Eastern promise

Eastern promise

Eastern promise


Jade Vineyard


From the unique terroir of China’s rising fine-wine region, Ningxia, Jade Vineyard is producing wine to match the world’s best

Jade Vineyard was born through serendipity and inspiration. When founder Emma Ding’s French tutor gave her an article about the business of importing wine, she was immediately captivated by the world that was described within, and spotted huge potential. Within a year, the former banker was importing French wine to China, opening a shop and a wine club. After seven successful years selling fine wine, she felt she was ready to take her bold next step.

“I wanted to follow my heart,” says Emma. “I had this desire and passion to open a Chinese vineyard. We opened in spring 2013 after I found this piece of remote land that had never been used by humans before. I produced my first wine in 2014 with grapes purchased from another vineyard; we wanted to see if we could make good wine before we did our first harvest with our own grapes. Our first vintage was in 2016, and we were very happy with the results. Amazingly, we won a gold medal at the Decanter World Wine Awards. Opening a vineyard was a big challenge, but I have never regretted it and my ambition now is to improve all the time.”

The award-winning vineyard, which has numerous international and domestic accolades, is located in northwest China in the Helan Mountains in Ningxia. It is an exceptionally dry region, with little rainfall and a dramatic climate that is very hot in summer and very cold in winter. In this challenging but rewarding and distinctive terroir, vines have to be covered by earth to ensure they survive freezing winters. Working with an all-Chinese team, Emma has planted vines in around 15 hectares and currently produces 100,000 bottles a year. “We use noble grapes from Europe,” she explains. “We are mainly Cabernet Sauvignon, Chardonnay and Merlot, with some Cabernet Franc for blending. We also use Marselan, which is a very special grape in Chinese terroir. It is originally from France but has become much more popular in China.”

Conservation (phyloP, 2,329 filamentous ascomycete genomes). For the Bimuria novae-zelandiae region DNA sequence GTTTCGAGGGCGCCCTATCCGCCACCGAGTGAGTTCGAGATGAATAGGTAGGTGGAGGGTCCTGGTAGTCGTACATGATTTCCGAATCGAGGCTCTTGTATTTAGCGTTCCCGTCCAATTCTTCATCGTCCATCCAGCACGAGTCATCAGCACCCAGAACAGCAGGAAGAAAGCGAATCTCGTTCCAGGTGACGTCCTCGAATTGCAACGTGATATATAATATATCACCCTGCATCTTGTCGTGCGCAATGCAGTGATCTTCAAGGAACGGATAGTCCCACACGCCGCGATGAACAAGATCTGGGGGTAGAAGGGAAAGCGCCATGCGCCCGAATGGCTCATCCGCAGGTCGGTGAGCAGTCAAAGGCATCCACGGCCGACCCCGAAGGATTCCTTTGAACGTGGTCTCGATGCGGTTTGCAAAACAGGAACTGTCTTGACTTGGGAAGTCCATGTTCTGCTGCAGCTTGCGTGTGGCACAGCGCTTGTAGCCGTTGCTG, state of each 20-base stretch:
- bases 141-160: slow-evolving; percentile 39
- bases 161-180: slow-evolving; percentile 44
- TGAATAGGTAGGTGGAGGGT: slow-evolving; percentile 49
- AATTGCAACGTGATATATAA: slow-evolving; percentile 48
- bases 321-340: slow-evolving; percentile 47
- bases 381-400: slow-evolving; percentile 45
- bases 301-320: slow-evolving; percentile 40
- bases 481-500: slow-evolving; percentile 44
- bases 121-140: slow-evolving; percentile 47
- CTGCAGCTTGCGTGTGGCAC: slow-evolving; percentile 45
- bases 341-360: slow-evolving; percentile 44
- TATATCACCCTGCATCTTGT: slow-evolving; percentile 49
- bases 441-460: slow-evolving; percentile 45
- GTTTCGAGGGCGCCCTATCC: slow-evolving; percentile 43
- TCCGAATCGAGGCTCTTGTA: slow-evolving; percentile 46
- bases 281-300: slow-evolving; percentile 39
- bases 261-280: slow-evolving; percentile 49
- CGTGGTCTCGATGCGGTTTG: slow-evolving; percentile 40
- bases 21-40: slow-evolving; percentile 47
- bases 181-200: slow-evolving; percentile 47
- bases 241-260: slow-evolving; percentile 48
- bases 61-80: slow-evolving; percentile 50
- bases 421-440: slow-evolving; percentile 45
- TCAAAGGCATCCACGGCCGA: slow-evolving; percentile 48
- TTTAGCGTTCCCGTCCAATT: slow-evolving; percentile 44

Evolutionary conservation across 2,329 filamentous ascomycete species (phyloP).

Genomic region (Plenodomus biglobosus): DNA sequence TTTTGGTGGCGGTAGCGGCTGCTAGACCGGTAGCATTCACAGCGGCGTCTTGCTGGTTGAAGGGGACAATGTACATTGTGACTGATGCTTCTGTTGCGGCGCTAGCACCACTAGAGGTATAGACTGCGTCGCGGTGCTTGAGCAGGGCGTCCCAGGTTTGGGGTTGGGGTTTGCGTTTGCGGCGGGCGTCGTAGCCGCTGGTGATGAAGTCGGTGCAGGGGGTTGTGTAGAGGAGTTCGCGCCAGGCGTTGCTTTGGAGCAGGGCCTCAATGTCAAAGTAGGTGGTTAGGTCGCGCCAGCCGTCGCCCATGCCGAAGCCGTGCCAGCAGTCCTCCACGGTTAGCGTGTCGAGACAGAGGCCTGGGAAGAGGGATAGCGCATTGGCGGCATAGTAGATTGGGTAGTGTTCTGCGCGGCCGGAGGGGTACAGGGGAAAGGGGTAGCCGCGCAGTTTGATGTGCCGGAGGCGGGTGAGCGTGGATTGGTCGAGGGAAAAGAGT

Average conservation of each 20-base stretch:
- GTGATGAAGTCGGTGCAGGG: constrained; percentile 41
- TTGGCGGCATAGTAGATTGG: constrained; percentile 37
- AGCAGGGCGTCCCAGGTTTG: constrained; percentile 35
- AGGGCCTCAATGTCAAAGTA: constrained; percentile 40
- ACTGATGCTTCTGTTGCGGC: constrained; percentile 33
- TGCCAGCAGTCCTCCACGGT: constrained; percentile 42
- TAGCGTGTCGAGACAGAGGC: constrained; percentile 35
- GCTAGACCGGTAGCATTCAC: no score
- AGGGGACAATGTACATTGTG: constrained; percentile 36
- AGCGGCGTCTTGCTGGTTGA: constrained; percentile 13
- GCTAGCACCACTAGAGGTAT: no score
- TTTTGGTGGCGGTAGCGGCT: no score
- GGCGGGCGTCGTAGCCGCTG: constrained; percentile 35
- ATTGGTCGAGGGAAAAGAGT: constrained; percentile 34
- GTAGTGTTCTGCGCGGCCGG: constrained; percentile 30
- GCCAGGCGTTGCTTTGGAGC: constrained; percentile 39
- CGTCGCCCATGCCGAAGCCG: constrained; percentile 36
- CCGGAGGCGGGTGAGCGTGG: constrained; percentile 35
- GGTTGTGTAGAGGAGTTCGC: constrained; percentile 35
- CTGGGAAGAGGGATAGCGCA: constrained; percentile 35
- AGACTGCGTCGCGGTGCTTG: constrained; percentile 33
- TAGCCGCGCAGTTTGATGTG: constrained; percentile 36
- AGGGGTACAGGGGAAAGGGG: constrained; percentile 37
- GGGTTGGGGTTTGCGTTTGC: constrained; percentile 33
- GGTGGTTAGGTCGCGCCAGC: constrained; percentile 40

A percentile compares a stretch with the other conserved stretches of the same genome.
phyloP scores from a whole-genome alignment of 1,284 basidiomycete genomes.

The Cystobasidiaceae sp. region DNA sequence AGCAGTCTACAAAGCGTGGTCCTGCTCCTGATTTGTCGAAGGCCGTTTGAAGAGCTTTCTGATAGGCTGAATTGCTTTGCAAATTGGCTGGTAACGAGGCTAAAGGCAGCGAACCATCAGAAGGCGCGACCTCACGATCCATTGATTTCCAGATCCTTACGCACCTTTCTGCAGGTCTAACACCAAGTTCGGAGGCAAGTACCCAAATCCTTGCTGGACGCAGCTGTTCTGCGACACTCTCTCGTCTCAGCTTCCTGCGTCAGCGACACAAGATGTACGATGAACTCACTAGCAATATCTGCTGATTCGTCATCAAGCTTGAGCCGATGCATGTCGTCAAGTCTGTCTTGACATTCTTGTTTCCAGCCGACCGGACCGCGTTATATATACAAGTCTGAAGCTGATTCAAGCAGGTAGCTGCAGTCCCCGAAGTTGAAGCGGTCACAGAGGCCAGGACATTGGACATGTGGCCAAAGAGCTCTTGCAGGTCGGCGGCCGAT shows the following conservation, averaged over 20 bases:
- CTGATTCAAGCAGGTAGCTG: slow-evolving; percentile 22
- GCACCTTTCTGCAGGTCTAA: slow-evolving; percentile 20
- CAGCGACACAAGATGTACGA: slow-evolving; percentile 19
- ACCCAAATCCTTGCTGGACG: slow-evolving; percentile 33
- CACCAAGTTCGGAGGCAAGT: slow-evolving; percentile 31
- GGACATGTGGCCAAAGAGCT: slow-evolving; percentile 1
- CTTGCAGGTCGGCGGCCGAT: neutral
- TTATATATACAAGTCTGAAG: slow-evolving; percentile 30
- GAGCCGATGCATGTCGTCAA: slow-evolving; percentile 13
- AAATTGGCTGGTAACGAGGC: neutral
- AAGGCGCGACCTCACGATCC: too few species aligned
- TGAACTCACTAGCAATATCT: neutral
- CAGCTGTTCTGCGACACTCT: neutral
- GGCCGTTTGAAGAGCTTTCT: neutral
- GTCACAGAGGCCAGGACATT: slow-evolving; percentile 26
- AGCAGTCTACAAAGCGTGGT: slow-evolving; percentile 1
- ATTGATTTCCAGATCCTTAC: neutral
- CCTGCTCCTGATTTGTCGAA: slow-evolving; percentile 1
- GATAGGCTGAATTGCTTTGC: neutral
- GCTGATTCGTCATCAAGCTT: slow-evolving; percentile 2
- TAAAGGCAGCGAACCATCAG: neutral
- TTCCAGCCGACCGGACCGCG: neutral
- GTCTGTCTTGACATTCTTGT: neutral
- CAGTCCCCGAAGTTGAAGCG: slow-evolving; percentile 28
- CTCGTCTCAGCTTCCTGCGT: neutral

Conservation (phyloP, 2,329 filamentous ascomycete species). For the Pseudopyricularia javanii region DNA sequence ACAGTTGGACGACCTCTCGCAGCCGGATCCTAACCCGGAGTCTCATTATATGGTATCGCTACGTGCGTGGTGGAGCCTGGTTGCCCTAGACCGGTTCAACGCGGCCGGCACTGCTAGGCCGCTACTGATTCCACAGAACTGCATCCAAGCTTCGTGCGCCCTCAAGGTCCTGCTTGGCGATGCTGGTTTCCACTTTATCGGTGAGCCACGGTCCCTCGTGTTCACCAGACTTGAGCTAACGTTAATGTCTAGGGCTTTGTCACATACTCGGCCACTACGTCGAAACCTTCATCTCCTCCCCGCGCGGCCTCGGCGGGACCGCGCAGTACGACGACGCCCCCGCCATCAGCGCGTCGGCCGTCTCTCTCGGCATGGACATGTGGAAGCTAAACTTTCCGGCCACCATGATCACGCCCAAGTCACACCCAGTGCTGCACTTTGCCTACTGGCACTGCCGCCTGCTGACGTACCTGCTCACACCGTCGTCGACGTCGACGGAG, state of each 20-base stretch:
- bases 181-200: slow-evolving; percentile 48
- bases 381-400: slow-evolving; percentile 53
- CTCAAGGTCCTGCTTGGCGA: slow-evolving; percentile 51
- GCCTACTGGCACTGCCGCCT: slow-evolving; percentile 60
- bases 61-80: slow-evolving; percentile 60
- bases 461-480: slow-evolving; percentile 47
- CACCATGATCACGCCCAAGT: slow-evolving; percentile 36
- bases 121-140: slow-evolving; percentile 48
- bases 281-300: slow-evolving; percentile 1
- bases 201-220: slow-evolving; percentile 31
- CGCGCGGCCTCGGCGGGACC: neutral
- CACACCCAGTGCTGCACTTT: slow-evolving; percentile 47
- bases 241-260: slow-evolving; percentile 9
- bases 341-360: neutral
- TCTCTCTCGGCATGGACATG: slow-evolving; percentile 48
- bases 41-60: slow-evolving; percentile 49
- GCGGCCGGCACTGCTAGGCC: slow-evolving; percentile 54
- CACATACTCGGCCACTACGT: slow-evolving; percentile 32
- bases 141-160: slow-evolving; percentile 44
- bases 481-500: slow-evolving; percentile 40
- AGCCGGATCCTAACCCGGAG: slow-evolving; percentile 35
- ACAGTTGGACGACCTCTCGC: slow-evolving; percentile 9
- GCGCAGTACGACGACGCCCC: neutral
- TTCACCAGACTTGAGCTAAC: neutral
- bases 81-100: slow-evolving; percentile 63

With wonderful views of the surrounding mountains, the winery even has a professional concert hall, where Emma hopes to stage regular musical festivals – renowned cellist Chu Yibing performed a concert for its opening in 2019. The building symbolises some of the style and confidence that Emma wants to bring to her wines, a number of which have labels adorned with Emma’s own abstract paintings.

Jade Vineyard’s wines, such as the flagship Messenger, have already made a huge impact in China and Hong Kong, having been selected to feature in some of the region’s biggest luxury hotels; but Emma is now targeting European distribution. “The Chinese market has huge potential because of the country’s economic development, but we pay a lot of attention to London as it is the centre of the fine wine world – it is the most active and influential fine wine market in the world.”

Emma believes her success is derived, in part, from her unusual situation as a Chinese woman in the masculine world of wine. “China is a new face for the wine world and something new is always exciting and mysterious,” she says. “I believe that being female is good for winemaking. Women are very sensitive and we can bring some of our femininity into it, and that could be good for wine.”